#daddyskill #2, Burping

#​d​addyskill​ #2 Burping: burping the baby after a feeding is a great time to practice your hand drumming. #​k​eepittight​

20140618-065047-24647850.jpg

This seems goofy, but honestly there is a point aside from being silly and bettering your sense of rhythm. Certain cultures and ethnicities are stereotyped as producing people with rhythm. It’s my opinion that the race of an individual doesn’t determine whether or not they will be musical or have a natural sense of rhythm. Rather, it is the rhythm inherent in the culture they grow up in that influences this. Marcus Miller, the jazz bassist, has some great thoughts about this in his FAQ on his website (www.marcusmiller.com), check it out.

So burping in rhythm is my tiny little first step towards giving my daughter the gift of rhythm (as best I can).

Here are four songs with distinctive drum part to test your mad skills, and have all the other parents look at you like you are crazy.

1. YYZ by Rush

2. Palm Grease by Herbie Hancock

3. Unluck by James Blake

4. I’m gonna fight by William Stonewall Monroe

That last one may be a little self serving, but it does have a great straight burp able rhythm throughout.

What songs would you add to the list?

William Stonewall Monroe

#daddyskill #1 Swaddling

#daddyskill #1 Swaddling: swaddling works great for keeping baby comfy or swaddling your lunch wrap in a paper towel #keepittogether

20140610-225730-82650409.jpg

Swaddling is great. Remember being a kid. Remember your parents tucking you in. Being wrapped up tight is simply a wonderful feeling, particularly for babies. I admit, I really didn’t understand how helpful swaddling could be for newborns. After Li’l Miss Thang was born, however, it became clear.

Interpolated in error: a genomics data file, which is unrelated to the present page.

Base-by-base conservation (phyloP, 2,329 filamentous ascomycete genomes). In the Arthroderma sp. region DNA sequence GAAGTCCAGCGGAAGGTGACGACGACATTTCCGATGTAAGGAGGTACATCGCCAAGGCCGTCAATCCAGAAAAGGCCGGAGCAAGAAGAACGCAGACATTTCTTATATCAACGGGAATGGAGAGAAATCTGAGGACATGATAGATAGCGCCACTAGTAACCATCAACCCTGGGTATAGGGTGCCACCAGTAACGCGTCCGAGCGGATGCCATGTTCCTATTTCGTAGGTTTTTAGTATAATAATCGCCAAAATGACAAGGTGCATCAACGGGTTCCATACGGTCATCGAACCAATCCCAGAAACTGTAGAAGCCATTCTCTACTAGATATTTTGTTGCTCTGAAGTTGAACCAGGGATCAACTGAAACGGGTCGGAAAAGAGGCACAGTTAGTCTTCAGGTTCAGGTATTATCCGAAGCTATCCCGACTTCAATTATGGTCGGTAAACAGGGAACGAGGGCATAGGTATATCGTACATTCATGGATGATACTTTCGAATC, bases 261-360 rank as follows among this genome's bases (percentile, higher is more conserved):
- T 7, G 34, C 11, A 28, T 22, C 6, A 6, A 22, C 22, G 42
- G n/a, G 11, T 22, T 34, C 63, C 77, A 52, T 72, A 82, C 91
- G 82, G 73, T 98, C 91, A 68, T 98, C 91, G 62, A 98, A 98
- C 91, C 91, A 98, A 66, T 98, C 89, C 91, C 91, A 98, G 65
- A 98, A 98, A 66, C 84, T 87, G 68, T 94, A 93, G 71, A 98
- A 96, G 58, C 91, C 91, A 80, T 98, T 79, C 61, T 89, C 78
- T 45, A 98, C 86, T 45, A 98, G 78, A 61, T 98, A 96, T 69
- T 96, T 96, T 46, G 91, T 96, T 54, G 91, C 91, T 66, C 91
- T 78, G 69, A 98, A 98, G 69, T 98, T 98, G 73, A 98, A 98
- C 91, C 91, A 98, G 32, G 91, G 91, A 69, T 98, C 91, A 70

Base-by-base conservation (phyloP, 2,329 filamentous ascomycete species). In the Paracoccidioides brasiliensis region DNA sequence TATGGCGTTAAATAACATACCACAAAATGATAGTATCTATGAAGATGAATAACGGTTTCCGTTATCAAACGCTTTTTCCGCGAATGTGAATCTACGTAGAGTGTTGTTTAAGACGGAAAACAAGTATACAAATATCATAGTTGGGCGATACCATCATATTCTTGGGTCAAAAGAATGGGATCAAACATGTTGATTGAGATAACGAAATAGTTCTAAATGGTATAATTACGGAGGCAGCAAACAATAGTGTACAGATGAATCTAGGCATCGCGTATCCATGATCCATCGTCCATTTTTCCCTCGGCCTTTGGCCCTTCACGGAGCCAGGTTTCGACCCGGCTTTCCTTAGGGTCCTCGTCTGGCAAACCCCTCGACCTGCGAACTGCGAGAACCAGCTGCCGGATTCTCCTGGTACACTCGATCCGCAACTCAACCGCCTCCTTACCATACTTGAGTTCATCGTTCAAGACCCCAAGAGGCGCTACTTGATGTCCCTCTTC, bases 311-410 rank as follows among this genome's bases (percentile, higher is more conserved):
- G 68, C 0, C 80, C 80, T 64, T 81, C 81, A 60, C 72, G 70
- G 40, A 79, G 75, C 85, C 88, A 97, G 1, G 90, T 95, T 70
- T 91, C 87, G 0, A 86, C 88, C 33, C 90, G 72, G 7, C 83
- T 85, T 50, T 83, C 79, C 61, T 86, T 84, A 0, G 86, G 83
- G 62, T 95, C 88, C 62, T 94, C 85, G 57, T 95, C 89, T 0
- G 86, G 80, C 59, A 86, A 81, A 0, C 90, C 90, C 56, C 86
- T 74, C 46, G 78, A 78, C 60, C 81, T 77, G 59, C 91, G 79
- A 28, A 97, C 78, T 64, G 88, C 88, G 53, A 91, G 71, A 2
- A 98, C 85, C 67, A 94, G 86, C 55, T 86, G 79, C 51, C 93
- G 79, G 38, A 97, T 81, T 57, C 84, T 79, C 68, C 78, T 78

Swaddling keeps her warm. Not all babies kick and wiggle a bunch, but Li’l Miss Thang does. As such, she would lose her blanket fast, get cold, and wake up, were it not for being swaddled.

Swaddling keeps her safe. To prevent suffocation, you really don’t want anything in the crib with the baby. Swaddling keeps her from moving around too much and makes it so you don’t need to have other blankets in there with her.

Babies don’t know what to do with their hands. It is not uncommon for babies to alarm themselves by bonking themselves in the head or scratching their face. (Sidebar: you can get baby boxing gloves to prevent the face scratching)

I love food, so… it wasn’t too long before the culinary benefits of swaddling became evident

1. Swaddling techniques work just as well for wrapping up burritos as they do for babies.

2. Swaddling is great for using a paper towel to hold together lunch wraps and sandwiches.

3. Swaddling a 2-liter bottle of coke with a towel can help keep it cold for a picnic.

4. Swaddling your laptop in a light blankie is a decent substitute for a laptop case.

To be honest though, there are lots of things swaddling doesn’t work for…

1. Swaddling your dog will just drive her crazy.

2. Swaddling the fussy fast food cashier will not make them less fussy.

3. Swaddling your phone will just get you weird looks, but I suppose it could work…

What do you think you could use swaddling for (aside from babies)?

William Stonewall Monroe

#daddyskill #5, Lullabies

Sing that baby to sleep. If you don’t know any songs, make them up. If you only know the collected works of Soundgarden, Spoonman or Black Hole Sun will work just fine.

Here is a lullaby that I made up for our sweet little girl.

I’m gonna love you in the morning, sweet baby child
I’m gonna love you in the noontime, sweet baby child
I’m gonna love you in the evening, sweet baby child
I’m gonna love you, all your life

I’m gonna hold you in the morning, sweet baby child
I’m gonna hold you in the noontime, sweet baby child
I’m gonna hold you in the evening, sweet baby child
I’m gonna hold you, darlin’, all your life.

William Stonewall Monroe